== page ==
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Oncogene. 1994 Feb;9(2):359-73.

Functional interactions within adenovirus E1A protein complexes.

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Department of Biology, McMaster University, Hamilton, Ontario, Canada.


The transforming potential of adenovirus E1A oncogene products derives largely from the formation of complexes with cellular proteins, including the p105Rb tumor suppressor and a related p107 species, p130 and p300 proteins, and cyclin A (p60cycA). Extensive quantitative analyses using E1A deletion mutants identified unique binding patterns for each of these polypeptides within the amino terminus and conserved regions 1 and 2 (CR1 and CR2) of E1A proteins. A novel protein, termed p400, was found by peptide mapping to be related to p300, and, like p300, to require the E1A amino terminus and a portion of CR1 for binding. p130 was shown to be related to p107, and like p107, to associate with p60cycA. p107, p130 and p105Rb all interacted primarily with CR2, however, sequences within CR1 and the amino terminus were capable of weak interactions and appeared to function cooperatively with CR2 to bind these proteins. Protein kinase activity present in E1A complexes probably derives at least in part from p60cycA-linked p33cdk2 associated with p107 and p130. In vitro phosphorylation of complexes purified by immunoprecipitation resulted in labeling of several proteins. p60cycA was phosphorylated to about the same extent in cyclin A complexes prepared from either AD5- or mock-infected KB cells, however, that of p130 and p107 was dramatically higher in p60cycA complexes from infected cells. p300 was also phosphorylated in complexes prepared using E1A-specific antibodies. Thus one role of E1A proteins in signal transduction and regulation of the cell cycle may be to control the biological activity of p107, p130 and p300 by enhancing their phosphorylation through complex formation.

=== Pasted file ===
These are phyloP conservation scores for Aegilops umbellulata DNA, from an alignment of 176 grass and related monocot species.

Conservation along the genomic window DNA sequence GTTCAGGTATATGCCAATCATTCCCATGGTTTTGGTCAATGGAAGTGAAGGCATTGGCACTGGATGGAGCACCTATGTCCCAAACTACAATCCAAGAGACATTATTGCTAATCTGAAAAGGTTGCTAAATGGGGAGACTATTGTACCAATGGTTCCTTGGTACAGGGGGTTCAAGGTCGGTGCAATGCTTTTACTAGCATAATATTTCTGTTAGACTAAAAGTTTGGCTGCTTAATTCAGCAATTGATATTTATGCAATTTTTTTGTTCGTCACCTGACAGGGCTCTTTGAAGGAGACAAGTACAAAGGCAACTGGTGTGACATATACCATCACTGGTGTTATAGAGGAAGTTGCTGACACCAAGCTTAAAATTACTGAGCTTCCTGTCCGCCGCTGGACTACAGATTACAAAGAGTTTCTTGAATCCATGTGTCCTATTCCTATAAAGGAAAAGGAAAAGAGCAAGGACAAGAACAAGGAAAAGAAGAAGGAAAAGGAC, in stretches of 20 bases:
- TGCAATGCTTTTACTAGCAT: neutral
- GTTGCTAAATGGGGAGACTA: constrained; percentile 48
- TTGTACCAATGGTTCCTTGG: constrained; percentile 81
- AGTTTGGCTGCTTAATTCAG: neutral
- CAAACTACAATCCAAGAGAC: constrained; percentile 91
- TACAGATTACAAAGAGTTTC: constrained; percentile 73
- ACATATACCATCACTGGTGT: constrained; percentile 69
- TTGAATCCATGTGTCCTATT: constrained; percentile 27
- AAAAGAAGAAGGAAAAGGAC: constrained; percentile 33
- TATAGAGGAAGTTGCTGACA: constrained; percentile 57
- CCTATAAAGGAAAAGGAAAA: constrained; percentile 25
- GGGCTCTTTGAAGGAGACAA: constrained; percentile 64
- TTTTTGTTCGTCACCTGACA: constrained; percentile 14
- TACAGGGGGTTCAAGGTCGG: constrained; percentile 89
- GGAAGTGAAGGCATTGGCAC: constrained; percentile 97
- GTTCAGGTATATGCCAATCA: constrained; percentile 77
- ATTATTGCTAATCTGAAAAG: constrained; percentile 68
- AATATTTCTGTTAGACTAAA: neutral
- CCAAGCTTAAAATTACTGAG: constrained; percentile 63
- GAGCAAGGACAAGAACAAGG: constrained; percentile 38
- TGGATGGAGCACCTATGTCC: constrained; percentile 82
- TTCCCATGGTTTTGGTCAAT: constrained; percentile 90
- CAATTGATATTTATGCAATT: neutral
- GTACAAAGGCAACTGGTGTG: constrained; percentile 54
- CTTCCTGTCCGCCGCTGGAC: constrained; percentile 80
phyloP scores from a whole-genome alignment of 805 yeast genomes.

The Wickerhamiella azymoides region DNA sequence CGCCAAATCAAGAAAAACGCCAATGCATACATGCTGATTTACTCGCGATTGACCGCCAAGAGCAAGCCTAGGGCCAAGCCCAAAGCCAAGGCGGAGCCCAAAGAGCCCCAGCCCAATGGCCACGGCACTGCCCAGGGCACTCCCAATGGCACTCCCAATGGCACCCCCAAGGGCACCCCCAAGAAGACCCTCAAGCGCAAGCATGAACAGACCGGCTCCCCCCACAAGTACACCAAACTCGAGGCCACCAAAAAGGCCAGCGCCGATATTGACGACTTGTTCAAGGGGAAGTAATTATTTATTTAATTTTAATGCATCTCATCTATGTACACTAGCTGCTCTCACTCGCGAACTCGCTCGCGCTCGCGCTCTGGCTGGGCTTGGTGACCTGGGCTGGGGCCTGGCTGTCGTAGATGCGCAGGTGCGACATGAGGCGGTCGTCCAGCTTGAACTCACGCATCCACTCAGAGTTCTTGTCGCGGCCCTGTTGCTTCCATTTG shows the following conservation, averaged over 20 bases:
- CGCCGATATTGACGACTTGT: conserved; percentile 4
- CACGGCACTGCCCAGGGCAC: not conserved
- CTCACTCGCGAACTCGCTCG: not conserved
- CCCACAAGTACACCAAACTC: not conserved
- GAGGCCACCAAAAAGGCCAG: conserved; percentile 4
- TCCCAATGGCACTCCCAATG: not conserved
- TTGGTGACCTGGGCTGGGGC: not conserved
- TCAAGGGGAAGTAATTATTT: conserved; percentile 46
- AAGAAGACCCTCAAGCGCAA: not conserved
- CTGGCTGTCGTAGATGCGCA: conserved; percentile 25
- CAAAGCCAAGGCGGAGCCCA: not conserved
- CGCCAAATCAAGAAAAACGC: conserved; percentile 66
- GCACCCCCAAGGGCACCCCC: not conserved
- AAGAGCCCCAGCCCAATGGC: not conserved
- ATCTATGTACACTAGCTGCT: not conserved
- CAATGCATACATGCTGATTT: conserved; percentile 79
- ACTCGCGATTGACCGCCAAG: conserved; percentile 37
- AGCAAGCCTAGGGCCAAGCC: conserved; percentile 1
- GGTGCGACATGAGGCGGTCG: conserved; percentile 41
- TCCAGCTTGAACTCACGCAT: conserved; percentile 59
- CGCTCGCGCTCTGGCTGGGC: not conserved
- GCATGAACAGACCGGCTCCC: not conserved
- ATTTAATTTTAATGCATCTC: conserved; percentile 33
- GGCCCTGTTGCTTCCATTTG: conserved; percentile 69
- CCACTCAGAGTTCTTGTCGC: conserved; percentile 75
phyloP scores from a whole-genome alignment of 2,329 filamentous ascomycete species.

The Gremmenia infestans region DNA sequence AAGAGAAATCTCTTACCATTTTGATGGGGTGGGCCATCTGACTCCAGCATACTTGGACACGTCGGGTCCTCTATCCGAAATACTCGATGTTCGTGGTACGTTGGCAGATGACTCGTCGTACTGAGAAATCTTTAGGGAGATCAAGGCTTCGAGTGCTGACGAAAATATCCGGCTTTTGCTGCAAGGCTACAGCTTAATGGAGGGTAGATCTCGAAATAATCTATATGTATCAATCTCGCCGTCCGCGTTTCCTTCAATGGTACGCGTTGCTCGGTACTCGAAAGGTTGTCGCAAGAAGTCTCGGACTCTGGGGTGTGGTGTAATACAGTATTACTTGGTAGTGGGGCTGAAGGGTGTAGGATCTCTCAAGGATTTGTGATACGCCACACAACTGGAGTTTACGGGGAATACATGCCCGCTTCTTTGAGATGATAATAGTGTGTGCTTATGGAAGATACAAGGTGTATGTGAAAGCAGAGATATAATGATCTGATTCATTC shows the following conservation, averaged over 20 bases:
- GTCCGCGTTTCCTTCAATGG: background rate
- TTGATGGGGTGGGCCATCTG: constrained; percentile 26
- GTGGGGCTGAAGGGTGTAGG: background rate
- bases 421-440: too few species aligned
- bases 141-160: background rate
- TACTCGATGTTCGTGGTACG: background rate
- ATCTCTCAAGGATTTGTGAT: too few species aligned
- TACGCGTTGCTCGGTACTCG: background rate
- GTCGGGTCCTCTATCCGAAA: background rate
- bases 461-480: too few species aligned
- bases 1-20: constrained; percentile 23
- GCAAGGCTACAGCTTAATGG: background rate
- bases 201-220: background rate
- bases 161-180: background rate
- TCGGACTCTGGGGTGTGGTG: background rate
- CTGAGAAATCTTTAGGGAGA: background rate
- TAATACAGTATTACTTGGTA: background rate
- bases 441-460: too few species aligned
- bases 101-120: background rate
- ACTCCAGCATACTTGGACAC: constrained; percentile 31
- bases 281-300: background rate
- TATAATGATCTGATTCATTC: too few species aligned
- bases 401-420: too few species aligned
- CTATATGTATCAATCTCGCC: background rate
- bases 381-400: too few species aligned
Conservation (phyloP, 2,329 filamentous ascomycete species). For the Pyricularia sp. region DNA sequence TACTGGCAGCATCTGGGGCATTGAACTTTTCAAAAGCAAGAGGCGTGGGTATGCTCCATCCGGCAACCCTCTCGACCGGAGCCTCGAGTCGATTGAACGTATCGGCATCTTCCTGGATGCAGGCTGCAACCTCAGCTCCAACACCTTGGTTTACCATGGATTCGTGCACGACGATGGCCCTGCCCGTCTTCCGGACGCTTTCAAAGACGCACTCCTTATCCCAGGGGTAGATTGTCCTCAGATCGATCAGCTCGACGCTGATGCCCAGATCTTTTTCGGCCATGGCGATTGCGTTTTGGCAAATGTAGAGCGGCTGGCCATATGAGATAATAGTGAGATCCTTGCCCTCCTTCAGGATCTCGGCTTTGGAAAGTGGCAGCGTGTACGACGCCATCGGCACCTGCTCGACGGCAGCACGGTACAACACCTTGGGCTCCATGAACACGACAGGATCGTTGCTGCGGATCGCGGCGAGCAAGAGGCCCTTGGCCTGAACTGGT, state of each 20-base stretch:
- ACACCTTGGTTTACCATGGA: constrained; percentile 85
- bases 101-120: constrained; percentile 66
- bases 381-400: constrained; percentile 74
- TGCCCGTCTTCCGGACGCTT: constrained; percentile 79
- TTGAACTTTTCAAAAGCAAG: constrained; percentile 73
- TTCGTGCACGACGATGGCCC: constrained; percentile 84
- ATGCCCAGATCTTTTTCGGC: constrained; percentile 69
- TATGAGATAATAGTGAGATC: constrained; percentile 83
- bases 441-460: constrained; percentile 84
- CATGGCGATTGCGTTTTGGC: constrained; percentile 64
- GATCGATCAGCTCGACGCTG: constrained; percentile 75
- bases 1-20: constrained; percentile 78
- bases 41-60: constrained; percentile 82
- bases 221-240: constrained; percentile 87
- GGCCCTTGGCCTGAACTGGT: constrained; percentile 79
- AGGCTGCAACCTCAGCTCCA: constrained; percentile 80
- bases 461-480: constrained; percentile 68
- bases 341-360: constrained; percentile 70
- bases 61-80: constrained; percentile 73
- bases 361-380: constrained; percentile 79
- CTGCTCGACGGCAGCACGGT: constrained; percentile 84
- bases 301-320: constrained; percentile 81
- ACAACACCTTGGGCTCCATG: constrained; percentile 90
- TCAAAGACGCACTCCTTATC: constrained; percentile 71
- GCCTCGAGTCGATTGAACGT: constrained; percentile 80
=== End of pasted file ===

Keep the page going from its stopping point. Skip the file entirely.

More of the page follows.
[Indexed for MEDLINE]

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